Novelty without innovation, and where Napster got its design

by Andy Oram

The Ottawa Linux Symposium is still the place where things happen, but it has its ups and downs just like any other conference. Just because somebody has a novel idea does not mean he's got a viable innovation--I reserve "innovation" for something that has widespread use over a long term. Some of the projects that looked exciting on paper turn out to be just clever hacks when I hear the presentation. "Linux contains lots of hacks," said a fellow attendee, but I believe there's a qualitative difference between the technologies we've come to depend on and some of the new things being proposed. A couple presentations got so dull I was left deciphering the code on the T-shirt of the person sitting in front of me.


My exposure here has convinced me that the peer-to-peer meme I've been researching is relevant to our era. For instance, a presentation I saw on fail-over servers created (without calling it peer-to-peer) a configuration of peers listening to each other and trying to jump in as soon as one failed. The issues explored in the Peer-to-Peer book were largely relevant here: authentication, presence, avoiding DoS attacks, and so on.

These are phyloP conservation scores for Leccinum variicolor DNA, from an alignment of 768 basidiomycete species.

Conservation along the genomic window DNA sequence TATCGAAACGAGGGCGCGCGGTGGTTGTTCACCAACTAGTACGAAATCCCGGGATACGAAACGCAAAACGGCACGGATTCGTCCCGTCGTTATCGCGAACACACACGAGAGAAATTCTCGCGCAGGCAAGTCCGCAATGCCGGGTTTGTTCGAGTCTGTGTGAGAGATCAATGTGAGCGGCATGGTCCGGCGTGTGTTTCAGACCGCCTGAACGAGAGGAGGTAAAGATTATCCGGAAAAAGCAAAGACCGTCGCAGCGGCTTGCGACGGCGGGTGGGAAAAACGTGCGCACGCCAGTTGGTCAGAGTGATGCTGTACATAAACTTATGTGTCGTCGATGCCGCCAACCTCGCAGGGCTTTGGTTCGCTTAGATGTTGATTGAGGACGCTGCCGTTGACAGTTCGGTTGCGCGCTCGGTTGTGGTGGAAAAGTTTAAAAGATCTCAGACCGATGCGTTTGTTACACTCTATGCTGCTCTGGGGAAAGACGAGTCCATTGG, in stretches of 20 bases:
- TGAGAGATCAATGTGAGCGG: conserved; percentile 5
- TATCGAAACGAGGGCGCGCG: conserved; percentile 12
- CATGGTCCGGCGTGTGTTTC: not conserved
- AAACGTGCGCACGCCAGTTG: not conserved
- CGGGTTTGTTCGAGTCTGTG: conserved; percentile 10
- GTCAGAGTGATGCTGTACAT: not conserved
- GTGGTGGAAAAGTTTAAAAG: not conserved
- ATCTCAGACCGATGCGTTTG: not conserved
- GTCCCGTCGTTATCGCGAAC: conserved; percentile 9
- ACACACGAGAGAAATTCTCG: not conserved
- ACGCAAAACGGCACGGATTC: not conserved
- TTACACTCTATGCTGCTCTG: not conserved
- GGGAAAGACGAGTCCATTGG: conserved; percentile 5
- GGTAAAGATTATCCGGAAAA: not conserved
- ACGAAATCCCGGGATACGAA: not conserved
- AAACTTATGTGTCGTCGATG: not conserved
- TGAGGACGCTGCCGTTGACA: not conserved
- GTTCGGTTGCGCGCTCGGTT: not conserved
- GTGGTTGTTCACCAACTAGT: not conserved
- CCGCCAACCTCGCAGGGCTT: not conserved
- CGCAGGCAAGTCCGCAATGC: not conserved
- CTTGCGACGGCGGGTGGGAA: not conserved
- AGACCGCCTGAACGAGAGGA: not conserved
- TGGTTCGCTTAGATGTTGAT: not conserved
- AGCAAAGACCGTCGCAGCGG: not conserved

Speaking of peer-to-peer and innovation, I learned some interesting background about Napster from system administrator and free software contributor Pierre Phaneuf last night. He claimed that good old Internet Relay Chat contained all the features of Napster, and that Napster introduced no technological innovations but simply provided those features in a manner that was trivial to use. IRC had bots that let people announce they had certain files, and at any time a chatter could invoke the Direct Client to Client (DCC) protocol to obtain the files. It was just a pain to get working. Napster provided an interface--and not a pretty interface, either--to the file-transfer feature allowed anybody to get the job done. And thus does the world progress, supposedly. Neither Pierre nor I felt that the demise of Napster was a great loss to the public, although we deplore the legal machinations that brought it about.